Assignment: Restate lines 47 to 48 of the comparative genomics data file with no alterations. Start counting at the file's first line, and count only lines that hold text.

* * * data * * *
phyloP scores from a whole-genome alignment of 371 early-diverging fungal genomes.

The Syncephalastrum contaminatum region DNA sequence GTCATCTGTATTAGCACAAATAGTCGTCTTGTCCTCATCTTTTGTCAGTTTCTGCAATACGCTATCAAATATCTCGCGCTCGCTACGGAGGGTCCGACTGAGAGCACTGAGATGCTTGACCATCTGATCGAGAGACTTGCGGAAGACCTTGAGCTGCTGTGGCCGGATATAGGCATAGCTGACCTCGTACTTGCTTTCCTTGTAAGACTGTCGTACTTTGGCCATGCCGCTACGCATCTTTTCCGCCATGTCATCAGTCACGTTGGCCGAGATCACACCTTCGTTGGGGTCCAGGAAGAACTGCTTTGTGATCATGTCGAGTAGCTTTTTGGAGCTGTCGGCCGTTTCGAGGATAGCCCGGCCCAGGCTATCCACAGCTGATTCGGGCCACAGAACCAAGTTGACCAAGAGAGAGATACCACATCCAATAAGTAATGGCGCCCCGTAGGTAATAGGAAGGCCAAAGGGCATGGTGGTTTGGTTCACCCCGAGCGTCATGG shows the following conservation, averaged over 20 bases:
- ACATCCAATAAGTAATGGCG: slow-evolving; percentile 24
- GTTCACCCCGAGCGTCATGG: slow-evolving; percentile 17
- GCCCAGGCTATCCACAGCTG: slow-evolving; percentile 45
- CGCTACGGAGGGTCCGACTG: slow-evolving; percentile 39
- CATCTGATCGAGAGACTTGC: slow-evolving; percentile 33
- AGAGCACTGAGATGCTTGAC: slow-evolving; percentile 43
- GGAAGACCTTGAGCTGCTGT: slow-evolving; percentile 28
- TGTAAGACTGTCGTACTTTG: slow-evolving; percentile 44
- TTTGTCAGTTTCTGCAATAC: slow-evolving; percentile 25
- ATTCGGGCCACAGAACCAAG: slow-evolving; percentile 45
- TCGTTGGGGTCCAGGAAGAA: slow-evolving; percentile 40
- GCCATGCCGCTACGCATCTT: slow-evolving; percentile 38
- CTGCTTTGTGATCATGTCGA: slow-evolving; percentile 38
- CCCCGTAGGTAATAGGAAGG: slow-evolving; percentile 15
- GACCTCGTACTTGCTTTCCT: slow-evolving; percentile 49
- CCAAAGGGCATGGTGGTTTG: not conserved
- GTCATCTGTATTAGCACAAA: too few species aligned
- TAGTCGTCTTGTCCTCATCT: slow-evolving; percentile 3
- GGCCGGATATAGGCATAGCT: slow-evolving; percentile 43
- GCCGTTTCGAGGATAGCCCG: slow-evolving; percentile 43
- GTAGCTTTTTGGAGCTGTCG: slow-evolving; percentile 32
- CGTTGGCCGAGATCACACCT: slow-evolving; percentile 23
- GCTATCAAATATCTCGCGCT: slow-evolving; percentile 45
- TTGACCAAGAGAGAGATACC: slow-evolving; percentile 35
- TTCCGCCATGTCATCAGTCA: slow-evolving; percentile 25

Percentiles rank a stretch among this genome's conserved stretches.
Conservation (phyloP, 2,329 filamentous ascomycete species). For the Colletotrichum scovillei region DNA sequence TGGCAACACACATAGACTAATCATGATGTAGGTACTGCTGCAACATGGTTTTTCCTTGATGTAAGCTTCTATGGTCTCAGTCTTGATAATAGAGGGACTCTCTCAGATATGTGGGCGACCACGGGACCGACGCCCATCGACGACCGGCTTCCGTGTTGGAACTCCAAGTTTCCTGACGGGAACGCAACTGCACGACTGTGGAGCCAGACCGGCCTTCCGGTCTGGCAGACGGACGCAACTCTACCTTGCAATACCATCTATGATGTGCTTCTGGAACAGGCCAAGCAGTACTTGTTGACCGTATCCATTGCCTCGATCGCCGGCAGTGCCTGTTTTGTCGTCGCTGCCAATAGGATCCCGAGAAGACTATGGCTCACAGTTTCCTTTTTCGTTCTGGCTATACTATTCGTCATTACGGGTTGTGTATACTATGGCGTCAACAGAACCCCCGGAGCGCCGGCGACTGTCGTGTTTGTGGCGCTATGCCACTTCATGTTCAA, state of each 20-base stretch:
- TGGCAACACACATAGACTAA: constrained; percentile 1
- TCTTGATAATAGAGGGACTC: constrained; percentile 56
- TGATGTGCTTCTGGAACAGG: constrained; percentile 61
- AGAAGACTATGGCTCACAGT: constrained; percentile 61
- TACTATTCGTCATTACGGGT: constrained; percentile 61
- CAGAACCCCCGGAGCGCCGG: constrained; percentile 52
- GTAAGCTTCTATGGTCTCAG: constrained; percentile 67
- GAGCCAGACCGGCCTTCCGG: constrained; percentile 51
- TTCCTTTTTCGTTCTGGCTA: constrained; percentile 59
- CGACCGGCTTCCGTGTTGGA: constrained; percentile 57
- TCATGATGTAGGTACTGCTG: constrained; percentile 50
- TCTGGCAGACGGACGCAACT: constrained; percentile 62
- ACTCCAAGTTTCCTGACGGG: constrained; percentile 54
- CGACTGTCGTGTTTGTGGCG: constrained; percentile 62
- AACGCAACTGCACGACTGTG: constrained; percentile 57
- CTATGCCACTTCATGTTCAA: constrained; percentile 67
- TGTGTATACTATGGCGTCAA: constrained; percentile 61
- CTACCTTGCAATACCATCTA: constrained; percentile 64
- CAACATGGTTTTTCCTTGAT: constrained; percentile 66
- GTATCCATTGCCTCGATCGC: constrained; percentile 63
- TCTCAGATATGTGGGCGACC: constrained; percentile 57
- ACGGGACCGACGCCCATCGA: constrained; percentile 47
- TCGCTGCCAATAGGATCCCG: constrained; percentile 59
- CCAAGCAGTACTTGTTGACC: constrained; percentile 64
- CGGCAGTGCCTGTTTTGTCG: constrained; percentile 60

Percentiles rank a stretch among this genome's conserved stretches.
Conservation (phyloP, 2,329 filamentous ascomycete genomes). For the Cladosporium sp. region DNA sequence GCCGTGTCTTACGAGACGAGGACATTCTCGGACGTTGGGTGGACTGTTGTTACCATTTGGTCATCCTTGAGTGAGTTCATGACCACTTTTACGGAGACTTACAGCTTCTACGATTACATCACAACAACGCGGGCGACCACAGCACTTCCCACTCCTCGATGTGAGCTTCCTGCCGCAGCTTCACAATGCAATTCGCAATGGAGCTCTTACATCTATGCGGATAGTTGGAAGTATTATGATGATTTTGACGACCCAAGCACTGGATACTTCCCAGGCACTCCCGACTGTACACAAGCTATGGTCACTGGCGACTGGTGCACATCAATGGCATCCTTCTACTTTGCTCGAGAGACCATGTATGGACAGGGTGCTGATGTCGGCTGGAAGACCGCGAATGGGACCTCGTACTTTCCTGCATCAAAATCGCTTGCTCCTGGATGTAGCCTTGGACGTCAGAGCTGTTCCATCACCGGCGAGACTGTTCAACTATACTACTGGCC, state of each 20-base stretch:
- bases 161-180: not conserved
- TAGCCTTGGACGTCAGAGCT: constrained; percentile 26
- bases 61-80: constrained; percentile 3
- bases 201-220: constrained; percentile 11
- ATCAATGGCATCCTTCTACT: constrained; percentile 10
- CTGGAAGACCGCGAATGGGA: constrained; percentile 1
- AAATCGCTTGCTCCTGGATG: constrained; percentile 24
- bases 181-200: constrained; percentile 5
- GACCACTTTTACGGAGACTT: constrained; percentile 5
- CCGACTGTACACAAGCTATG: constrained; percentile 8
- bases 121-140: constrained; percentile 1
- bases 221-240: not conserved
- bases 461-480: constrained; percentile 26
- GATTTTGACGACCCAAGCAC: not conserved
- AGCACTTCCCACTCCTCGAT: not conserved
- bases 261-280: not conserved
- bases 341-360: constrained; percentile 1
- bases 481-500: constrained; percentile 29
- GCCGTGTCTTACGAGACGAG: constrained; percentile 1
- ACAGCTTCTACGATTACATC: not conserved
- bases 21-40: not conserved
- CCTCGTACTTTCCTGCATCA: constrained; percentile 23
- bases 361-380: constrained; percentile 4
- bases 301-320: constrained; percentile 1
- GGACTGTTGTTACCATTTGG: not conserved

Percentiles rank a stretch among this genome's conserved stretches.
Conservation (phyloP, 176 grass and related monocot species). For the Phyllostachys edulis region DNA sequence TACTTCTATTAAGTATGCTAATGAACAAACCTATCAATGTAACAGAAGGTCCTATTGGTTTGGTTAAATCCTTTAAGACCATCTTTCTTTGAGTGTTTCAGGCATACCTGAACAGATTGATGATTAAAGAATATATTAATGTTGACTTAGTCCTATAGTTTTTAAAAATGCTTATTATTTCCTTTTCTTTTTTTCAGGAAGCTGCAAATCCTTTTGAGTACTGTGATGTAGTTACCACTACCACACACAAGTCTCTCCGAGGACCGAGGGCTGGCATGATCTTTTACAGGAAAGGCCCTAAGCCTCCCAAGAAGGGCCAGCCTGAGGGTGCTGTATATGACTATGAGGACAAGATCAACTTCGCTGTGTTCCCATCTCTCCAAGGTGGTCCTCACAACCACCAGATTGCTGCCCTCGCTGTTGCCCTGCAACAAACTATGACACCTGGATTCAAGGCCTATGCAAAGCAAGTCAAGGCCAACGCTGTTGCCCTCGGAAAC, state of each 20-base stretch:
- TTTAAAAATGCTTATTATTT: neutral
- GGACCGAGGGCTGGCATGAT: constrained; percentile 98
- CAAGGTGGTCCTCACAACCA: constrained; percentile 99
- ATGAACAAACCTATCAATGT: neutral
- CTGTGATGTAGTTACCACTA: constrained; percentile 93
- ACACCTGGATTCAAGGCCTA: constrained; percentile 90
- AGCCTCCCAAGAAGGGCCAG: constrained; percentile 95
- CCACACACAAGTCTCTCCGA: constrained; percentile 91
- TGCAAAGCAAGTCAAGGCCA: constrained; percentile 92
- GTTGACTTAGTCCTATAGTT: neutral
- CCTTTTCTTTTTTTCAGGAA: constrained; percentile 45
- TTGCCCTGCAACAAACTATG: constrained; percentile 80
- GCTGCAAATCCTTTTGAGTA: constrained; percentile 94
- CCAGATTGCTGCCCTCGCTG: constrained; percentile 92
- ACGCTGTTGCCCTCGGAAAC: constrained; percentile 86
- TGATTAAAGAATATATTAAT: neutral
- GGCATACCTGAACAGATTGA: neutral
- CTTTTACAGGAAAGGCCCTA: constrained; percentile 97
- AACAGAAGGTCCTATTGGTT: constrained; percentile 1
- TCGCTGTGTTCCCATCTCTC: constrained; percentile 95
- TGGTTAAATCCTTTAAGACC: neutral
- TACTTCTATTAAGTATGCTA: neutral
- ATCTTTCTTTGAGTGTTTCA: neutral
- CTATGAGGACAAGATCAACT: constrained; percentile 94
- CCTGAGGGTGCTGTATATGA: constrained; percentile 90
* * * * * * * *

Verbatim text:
- CTACCTTGCAATACCATCTA: constrained; percentile 64
- CAACATGGTTTTTCCTTGAT: constrained; percentile 66